The door's hinge squeaks as I trumble into the house, leather work bag bumping the frame as I enter. How long had that squeak been there, exactly? Do we have DW-40 anywhere? I could look after changing. Also, the kitchen light is on. I usually turn that off when I leave. I guess I forgot this time...
I stop as I enter the kitchen. He sits at the table hunched over a mug. Without much movement, his eyes meet mine. His tie hangs loose as mine does, his glasses perched on top of his head as mine often do when I'm in deep thought.
My mind races with what to say. I let my bag drop to the floor to buy a few seconds. One of the cats starts to rub against my leg.
He leans back in his chair, the wood filling the air with creaks and groans. His lock on my eyes doesn't falter, nor does his stoic expression. He folds his hands in his lap and raises an eyebrow, daring me ask the obvious.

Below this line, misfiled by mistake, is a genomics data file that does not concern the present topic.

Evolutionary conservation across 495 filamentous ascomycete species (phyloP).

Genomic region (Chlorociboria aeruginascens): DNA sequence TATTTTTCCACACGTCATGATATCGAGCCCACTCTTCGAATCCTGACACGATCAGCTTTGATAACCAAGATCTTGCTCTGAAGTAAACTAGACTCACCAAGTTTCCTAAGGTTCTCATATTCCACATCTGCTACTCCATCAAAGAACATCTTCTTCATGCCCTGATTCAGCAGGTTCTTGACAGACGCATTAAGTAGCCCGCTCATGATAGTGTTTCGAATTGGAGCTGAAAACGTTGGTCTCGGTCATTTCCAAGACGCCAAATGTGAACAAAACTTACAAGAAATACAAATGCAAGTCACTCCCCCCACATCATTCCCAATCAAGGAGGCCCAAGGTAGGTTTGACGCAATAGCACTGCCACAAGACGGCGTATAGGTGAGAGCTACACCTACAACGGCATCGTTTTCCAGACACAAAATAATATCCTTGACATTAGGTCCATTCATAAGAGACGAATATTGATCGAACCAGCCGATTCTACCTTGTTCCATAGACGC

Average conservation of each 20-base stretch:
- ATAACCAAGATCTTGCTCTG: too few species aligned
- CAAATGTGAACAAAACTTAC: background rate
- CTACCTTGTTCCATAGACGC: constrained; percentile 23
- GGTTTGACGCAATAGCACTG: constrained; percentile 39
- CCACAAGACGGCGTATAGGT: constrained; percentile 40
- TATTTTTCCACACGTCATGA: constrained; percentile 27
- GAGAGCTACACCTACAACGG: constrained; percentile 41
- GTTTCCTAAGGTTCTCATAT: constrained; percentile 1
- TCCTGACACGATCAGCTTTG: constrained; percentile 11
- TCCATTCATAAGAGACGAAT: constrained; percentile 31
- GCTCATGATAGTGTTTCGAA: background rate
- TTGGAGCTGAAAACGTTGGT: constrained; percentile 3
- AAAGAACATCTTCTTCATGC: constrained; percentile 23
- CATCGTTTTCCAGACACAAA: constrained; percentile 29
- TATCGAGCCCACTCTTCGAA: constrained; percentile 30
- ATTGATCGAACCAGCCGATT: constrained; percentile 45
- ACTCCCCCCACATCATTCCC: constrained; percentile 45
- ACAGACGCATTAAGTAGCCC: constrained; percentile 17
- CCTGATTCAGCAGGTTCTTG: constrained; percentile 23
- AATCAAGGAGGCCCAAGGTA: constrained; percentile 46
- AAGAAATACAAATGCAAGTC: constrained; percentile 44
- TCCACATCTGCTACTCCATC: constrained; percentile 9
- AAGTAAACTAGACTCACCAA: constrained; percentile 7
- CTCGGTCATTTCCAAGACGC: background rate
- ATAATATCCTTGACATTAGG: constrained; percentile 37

The silence lingers another few seconds. He's the one to end it.
"Hey. Welcome home."
I move my bag away from the doorway as the cat scurries to avoid it. She goes to my other leg instead, though her new plan is disrupted by my taking a few steps further into the room.
"I made a fresh pot if you want some."
I nod before a wary walk over to grab a mug and pour my own. He elects to look back down at his own as I do this. We've both chosen red cups today.
I lean against the counter behind him as steam billows from my cup. I try not to look at him. He's still facing forward.
"You gonna sit down?"
"Do I have a choice?"
"It'd be nicer so I could see you."
I take more air in my lungs than I need and let it slowly escape. I pull back the chair closest to him and sit, the wood loudly responding to my shifting. I feel him watching me as I settle in. He takes a sip as he waits.
And again, silence. The cat sits on the floor beside me, purring. I'd rather look at her, but I force myself to face my guest instead. His eyebrow goes up again as his features soften.
"I didn't mean to startle you earlier. But we have some things to talk about."
"You think so, huh?"
"Yeah. Things are changing."
"Don't do that. You know what I mean."
The coffee is still too hot to drink, so I break my gaze to scratch the cat's head. My visitor folds his arms. He's glaring when I turn back.